The madder harvest

This year I went wild and dug a lot of the madder patch.

There was the soaking, rinsing, weighing (TWO KILOGRAMS, just quietly) and picking over. There was potting up some plants in case others want some.

There was mordanting (with alum).

There was the grinding up.

Then the heating begins. I am proud to say that for once I did not boil my dye vat. Really, the list of my dyeing crimes is too extensive to list! So I rate this a bit of a triumph.

I must say, that despite the amount of root, and the amount of dyeing (and the difficulty of getting a picture that captures it properly)… there was not actually a lot of red. Grey yarn became terra cotta (not that you can tell in the image), there is a lot of lovely orange, there is fabric that is various orange shades. Red silk embroidery thread and some red fleece. It’s not terrible, but it isn’t quite what I hoped for, either. It may be that it is time for some more research! If more experienced folks have insight to offer, do feel free! This year I really tried for long, slow heating, and came closer to achieving it than previously. But still…

10 Comments

Filed under Natural dyeing

10 responses to “The madder harvest

  1. Jenai Hooke

    2 kg that’s awesome!….well done you. A trick that I learnt from Tarla was to dry the roots well before using, it takes a couple of months. When the roots are very hard I then bash them with a mallet or chop them finely with a cleaver. I guess the drying concentrates the colour. Not sure how old your roots were but I was told a minimum of 3 years for the roots to grow big enough and develop that inner layer of colour well. I managed to kill all mine a couple of years ago and had to start from scratch…..2 years to go.

    Liked by 1 person

  2. Maureen

    I wonder if you had soaked the root if you would get more color from it. Maybe you did that? Also read for indigo fermentation using madder you need very fresh roots. You could use the spent madder for indigo reduction!
    Thanks for sharing. Hope to grow some myself

    Liked by 1 person

    • Hi Maureen, thank you! That is exactly what I did, and the indigo vat went well! I did soak the root, but I’m a bit unsure about the process there. It helps get them clean and perhaps releases some yellow pigments. So I did soak, but there is always more to learn even about something like soaking. Was 24 hours enough? Thanks for these thoughts!

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  3. I am so impressed with the results and particularly that you didn’t let the pot boil.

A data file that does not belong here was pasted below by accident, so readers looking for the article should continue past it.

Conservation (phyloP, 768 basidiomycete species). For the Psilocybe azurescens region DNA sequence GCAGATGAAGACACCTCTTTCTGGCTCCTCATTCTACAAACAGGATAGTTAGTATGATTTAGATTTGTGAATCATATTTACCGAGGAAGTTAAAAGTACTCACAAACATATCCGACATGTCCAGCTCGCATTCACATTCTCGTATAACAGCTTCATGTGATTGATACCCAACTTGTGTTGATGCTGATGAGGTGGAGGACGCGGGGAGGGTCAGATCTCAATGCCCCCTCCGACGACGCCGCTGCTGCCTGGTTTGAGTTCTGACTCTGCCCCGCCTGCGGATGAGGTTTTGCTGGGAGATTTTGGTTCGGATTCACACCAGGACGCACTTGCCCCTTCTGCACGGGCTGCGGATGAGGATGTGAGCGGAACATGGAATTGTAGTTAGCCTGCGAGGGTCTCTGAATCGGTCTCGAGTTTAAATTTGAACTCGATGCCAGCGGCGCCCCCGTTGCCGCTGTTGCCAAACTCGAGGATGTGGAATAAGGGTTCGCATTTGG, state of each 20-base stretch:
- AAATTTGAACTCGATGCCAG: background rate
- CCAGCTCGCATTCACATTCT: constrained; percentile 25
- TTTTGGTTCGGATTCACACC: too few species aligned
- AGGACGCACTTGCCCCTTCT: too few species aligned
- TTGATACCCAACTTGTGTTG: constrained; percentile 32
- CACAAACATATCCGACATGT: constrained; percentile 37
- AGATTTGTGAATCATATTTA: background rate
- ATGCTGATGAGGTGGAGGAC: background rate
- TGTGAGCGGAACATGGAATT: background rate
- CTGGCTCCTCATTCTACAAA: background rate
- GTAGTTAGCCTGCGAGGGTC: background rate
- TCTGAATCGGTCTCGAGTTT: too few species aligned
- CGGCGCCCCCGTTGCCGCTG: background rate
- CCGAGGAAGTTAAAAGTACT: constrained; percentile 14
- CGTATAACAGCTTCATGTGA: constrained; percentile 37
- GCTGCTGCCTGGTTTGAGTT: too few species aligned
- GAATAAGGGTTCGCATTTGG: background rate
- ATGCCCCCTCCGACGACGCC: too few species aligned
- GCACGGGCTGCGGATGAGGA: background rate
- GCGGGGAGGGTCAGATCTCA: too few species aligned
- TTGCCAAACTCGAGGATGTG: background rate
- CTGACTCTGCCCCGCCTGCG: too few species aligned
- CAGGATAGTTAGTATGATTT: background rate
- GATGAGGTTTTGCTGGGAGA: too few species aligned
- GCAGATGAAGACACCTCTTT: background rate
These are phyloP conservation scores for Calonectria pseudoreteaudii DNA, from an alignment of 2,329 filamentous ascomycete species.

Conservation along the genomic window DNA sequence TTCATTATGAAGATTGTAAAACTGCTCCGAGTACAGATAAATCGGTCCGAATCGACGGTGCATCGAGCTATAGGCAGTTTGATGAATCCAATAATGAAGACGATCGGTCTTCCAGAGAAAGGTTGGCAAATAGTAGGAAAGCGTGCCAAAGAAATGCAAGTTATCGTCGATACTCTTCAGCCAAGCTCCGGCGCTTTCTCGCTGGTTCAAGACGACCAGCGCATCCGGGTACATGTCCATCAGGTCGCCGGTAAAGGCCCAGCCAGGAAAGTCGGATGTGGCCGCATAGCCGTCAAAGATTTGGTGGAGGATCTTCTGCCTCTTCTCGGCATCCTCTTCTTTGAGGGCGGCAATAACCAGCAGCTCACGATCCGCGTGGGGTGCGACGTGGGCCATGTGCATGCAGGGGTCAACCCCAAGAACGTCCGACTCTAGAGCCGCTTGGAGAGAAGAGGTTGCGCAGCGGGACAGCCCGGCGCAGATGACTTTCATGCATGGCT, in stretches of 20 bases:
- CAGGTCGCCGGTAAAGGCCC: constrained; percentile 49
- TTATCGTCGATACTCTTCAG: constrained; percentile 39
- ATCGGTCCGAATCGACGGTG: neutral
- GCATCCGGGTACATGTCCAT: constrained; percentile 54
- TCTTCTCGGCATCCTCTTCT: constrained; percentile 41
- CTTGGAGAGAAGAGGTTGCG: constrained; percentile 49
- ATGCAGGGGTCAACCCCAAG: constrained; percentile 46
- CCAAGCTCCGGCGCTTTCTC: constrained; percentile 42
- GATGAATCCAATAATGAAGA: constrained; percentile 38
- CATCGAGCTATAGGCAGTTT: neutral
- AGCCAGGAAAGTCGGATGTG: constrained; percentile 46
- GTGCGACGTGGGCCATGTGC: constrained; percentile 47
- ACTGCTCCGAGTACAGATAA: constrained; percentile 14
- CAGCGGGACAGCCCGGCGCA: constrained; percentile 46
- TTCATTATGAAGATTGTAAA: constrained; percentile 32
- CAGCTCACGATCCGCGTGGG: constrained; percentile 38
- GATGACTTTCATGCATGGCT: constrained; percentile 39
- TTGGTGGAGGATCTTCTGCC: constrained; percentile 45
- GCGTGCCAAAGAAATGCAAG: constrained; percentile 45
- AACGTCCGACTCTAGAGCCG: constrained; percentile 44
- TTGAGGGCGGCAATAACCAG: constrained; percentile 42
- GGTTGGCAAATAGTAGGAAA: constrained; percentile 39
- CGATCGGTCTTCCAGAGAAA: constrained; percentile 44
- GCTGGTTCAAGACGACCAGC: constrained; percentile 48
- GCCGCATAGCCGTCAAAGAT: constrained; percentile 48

I know that @indigo_woad_to_this overon Instagram has been processing madder recently. There was one comment from @opusanglicanum that noted they got different colours from their madder depending on the source. This is Europe so she noted English, French and Turkish madder gave different colour results. So it may not be your dyeing at all.
    BTW I still haven’t managed not to boil my madder.πŸ˜‰

    Liked by 2 people

  4. Fiona

    You really did have a bumper harvest and I think your color range you got is beautiful but if you want more red tones try an alkaline modifier like ammonia or washing soda. Calcium carbonate (available from pet shops) is also good in the dye vat to make the water harder which helps extract more reds and leaving the fibers to soak for one or two days will give a deeper colour. Just a few ideas to play with and have fun.

    Liked by 1 person

    • Thanks, Fiona! I did the long soak but not the alkaline modifier, and I’m looking forward to next time… I like the colours too, but given how readily I can get orange tones with eucalyptus, I’m always hoping for red with the madder!

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  5. Jenny M

    Sorry, that the colours aren’t what you expected, but I must say I love the results.

    Liked by 1 person

  6. Bettina

    Hi, I have landed on your blog and I am impressed by your Madder! I just started to grow my own little plant and wanted to know: Once you harvest, you have to dig out the whole plant, or is it possible to leave one part living and just harvest some roots? Thanks for sharing your knowledge! πŸ™‚

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    • Hello Bettina, delighted to have impressed you! Your madder will not be little for long. It spreads underground much the way that mint does and will grow over time, especially if you feed it! I think it is a good idea to harvest part of the roots once they reach a suitable age, and then you will be able to harvest a different part of the plant the next year. That’s exactly what I’m doing. warmly, Mary

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